​​​​​​​​​​​​Lake Ontario Shipwreck - Farmer's Daughter 

 

 

Found by:  Dan Scoville & Chris Koberstein - July 2012
Location:  Off Oswego, NY
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Lost and Forgotten - Summer 2012
The 2012 shipwreck search season was off to a good start, winds were calm and the lake was flat.  Dan Scoville and Chris Koberstein were on Lake Ontario miles off Oswego, NY in Chris Koberstein's boat.  On deck, 2000ft of cable had been paid out into the cold depths with a heavily weighted sonar fish on the end of it.  Data from the fish streamed up the cable and onto the computer screen where Dan and Chris scrutinized every blotch hoping that they could scare up a shipwreck out of the random patterns that slowly scrolled down the screen.  The target of our search was the steamer Roberval that  sunk in a storm on the evening of September 25th 1916.  This was the 2nd year of searching for the missing steamer and confidence was high that success was close at hand.
Early in the trip Chris steered the boat directly over a large target that was standing about 20ft tall on the bottom of the lake.  The size of this target gave us high hopes that we may have found the Roberval.  However, after subsequent passes with the sonar set on high frequency no superstructure was seen and hopes of the target being the Roberval sank quickly.  Over the days that followed some small targets scrolled slowly down the sonar screen.  "Its airplane parts", Chris would say jokingly, making reference to the still missing B24 bomber lost in Lake Ontario back in February 18th 1944 and as yet never found.  These targets were far too small to be the ship of interest but they broke the monotony and we passed the time with endless speculation.
A few days later another target rolled down the computer screen.  This target was too small to be the Roberval, too big to be airplane parts and to the experienced eye it had the unmistakable pattern of  two standing masts. We had found a small schooner!

Spirits were high, Chris swung the boat around and we slowly vectored in to make a high frequency sonar run on the target.  In order to get a high frequency image the sonar must be towed to within about 65 ft of the shipwreck.  This is no trivial matter when you consider that the sonar is some 500 feet below and well over 1500ft behind the boat.  Factor in the boat is never still, the wind and current are constantly pushing you off course and that if you hit the wreck with the sonar fish you are likely to lose tens of thousands of dollars in equipment, one can imagine the tense moments as you stare at the sonar screen in the run up to the wrecks position.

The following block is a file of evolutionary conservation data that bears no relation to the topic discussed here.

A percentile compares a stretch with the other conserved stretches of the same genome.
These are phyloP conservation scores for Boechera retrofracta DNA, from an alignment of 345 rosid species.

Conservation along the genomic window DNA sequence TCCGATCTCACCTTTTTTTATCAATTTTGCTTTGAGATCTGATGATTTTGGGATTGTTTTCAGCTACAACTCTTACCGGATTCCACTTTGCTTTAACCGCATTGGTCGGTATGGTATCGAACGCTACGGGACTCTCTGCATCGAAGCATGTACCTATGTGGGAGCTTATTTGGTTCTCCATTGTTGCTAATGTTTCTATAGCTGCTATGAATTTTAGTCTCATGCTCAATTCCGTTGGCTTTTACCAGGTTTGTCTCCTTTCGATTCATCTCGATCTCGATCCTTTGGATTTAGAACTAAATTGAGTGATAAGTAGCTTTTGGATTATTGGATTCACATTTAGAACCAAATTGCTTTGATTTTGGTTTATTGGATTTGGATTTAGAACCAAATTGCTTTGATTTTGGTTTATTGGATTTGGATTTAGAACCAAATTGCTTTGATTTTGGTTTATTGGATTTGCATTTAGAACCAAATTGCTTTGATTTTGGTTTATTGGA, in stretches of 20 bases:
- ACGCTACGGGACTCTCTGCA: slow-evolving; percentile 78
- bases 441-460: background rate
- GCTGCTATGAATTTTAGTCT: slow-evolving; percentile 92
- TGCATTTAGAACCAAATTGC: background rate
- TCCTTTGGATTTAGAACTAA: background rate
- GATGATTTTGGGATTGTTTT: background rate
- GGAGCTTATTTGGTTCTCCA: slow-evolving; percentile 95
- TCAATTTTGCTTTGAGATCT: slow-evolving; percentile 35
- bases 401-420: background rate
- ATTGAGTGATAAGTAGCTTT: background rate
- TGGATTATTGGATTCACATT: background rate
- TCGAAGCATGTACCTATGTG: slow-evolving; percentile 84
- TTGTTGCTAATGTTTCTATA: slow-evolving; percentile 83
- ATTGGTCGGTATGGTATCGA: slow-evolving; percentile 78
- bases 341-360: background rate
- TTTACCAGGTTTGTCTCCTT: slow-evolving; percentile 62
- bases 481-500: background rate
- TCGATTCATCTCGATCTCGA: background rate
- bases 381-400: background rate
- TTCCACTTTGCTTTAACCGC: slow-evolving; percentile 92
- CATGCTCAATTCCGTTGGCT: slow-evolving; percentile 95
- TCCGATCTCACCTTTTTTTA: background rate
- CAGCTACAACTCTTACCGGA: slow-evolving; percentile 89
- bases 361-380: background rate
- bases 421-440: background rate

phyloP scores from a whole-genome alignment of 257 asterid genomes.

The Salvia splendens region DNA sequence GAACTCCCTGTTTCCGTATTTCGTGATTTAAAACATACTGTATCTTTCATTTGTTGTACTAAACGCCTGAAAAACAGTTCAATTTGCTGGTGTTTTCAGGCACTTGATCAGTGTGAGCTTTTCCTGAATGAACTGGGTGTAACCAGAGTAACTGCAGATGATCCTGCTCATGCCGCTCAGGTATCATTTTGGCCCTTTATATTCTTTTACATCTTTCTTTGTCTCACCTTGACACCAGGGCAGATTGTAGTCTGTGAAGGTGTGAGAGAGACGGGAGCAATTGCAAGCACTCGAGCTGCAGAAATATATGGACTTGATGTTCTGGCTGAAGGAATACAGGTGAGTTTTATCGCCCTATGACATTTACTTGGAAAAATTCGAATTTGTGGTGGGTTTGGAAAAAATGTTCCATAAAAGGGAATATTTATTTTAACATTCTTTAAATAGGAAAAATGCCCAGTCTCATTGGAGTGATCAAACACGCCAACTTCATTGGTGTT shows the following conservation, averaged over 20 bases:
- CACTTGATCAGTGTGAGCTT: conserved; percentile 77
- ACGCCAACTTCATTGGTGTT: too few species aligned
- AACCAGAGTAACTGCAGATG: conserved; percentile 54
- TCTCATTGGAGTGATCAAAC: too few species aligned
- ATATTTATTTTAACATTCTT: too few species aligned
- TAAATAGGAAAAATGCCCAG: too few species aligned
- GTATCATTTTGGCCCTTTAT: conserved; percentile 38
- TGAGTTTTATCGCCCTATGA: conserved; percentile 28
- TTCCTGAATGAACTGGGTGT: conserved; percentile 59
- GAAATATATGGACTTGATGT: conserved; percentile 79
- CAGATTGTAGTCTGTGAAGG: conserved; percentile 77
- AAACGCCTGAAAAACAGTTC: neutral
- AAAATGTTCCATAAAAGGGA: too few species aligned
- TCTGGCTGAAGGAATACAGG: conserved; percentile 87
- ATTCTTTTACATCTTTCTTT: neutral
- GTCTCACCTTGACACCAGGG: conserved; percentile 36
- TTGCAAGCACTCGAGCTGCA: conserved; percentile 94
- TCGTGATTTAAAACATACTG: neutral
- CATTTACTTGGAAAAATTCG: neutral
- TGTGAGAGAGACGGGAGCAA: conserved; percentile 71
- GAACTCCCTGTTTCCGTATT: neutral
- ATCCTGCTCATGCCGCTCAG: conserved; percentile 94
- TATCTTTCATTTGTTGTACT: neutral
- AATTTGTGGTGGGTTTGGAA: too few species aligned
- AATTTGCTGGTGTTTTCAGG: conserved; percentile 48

After a few hours we had our image clearly showing an intact schooner with two standing masts.  We decided that we would come back later with the ROV, for now our mission was to cover as much lake bottom as we could in hopes that the Roberval might be a close neighbor of our new schooner.
The Dive
A few nights later we took a break from searching to explore the new schooner.    After a short boat ride Chris pulled the throttle back into neutral and the boat drifted quietly over the exact spot that the schooner disappeared some unknown years before.
 
The ROV was already on the back deck nearly ready for its decent into history and the 1st step of unlocking the mystery ships identity.  After several minutes of decent a muddy bottom dotted with quagga mussels greeted the ROV.  The ROV’s sector scanning sonar acoustically lit up the wreck a few hundred feet away and Dan steered the ROV towards the ship. 

 
As the ROV approached the 1st thing that came into view was one of the booms lying perpendicular to the deck and extending off the starboard side until it disappeared into the mud.  As Dan turned the ROV in the direction of the boom, the ROV lights reflected off the starboard bow revealing a small but beautifully preserved schooner.  Immediately noticeable on the bow were the starboard anchor slung over the rail, the ship’s windlass and the bow sprit chains connecting it back to the ship’s bow.  Under the bow sprit is an understated bow stem that reaches out as if to point the way. 

Swinging the ROV over the deck several pulley blocks lie about just proud of the mud and quagga mussels.  The forward mast stands about a foot behind the windlass with its lower boom still attached.  The hatch for the forward hold sits just behind the mast. The forward hatch cover is gone likely blown off by the air inside the hold rushing out as the ship sank.  Flying the ROV over to the hatch and looking in revealed an uncommon site for a ship of this age.